Archeologist Spends Over 35 Years Building Enormous Scale Model of Ancient Rome

The Museum of Roman Civilization hosts one of the most impressive miniature plaster models of ancient Rome ever created, named Plastico di Roma Imperiale. The piece of art was commissioned by Mussolini in 1933 and represents a 1:250 scale model of a 4th century Rome, from the time of Constantine I.

The plaster piece is the creation of the Italian archeologist, Italo Gismondi and it is his life’s work, as it took him 35 years to complete. The prototype of the miniature was first based on the Forma Urbis map made by Rodolfo Lanciani in 1901.
Lanciani originally made the stunning map to be displayed in a large exhibition commemorating the 2000th anniversary of Augustus’ death. Gismondi’s work found its permanent place in the museum in the 1950s but he worked on it a few years more until it reached perfection in 1971. Today, it is considered by archeologists and historians the truest representation of ancient Rome and an important cultural piece.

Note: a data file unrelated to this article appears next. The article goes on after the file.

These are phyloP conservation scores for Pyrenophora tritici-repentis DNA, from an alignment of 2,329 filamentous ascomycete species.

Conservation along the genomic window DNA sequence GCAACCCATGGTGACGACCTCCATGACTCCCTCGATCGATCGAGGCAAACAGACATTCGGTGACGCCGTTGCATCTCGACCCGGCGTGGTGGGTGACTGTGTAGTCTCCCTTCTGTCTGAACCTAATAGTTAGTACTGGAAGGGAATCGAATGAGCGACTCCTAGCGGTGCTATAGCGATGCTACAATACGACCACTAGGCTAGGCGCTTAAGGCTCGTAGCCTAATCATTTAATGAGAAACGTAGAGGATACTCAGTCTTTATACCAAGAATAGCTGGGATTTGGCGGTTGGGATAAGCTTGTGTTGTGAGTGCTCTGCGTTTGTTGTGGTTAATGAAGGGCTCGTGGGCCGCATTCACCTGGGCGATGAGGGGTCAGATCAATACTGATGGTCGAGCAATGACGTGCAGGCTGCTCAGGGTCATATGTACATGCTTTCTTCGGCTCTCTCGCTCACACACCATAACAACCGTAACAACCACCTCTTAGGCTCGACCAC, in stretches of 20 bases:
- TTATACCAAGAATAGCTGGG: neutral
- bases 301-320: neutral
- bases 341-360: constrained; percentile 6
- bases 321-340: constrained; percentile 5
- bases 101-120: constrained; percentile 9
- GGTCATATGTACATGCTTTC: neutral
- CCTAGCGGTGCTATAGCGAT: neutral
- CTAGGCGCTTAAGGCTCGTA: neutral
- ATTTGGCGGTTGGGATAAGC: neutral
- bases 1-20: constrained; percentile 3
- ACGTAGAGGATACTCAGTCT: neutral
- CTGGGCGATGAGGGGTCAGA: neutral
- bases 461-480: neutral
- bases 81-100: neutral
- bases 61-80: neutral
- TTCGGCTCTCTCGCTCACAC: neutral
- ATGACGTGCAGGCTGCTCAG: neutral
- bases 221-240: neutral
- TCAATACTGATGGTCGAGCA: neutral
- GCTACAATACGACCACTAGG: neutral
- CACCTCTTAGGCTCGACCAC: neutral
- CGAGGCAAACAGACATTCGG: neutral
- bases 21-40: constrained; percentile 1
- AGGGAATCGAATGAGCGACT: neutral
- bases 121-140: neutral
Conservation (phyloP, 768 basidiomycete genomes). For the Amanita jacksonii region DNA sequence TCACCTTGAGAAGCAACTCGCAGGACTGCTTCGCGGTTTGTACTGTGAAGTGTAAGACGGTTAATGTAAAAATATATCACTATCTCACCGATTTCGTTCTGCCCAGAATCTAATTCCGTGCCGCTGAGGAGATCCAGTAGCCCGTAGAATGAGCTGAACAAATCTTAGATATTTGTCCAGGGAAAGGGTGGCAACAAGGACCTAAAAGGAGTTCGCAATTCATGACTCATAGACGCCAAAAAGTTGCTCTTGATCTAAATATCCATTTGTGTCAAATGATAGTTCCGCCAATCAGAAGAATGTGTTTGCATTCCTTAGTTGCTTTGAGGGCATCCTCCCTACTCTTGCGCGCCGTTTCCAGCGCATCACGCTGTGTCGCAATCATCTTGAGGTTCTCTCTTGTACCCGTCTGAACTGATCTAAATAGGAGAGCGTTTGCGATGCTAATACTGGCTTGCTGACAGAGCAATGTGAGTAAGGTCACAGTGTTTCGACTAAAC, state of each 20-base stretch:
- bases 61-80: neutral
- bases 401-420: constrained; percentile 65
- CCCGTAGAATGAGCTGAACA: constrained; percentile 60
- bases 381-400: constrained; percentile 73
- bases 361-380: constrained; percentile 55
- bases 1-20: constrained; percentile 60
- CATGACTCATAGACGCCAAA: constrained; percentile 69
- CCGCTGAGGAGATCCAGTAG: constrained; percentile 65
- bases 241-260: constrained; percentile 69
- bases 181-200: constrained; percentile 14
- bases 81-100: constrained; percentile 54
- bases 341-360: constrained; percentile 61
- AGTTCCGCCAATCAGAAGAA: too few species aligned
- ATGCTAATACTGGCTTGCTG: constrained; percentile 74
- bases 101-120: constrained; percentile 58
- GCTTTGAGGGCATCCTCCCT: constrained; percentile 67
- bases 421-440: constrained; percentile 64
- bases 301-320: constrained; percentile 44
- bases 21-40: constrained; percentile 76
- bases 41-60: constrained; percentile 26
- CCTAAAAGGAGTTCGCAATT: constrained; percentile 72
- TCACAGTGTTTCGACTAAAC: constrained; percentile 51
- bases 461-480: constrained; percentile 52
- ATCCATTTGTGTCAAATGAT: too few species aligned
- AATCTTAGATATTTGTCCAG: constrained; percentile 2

Since it was commissioned by Mussolini, the miniature has some specific elements of grandeur that stand out, to present Fascist modernism as a current with imperial roots.
The plaster which has a size of 55 feet by 55 feet, also served as a source of inspiration for many scenes from the movie, The Gladiator directed by Ridley Scott.

La maquette de Rome à l'époque de Constantin (musée de la civilisation romaine, Rome)

Détail de la maquette de Rome à l'époque de Constantin

plastico, E.U.R. rom marts 2003

Maquette de Rome (musée de la civilisation romaine, Rome)

plastico, E.U.R. rom marts 2003


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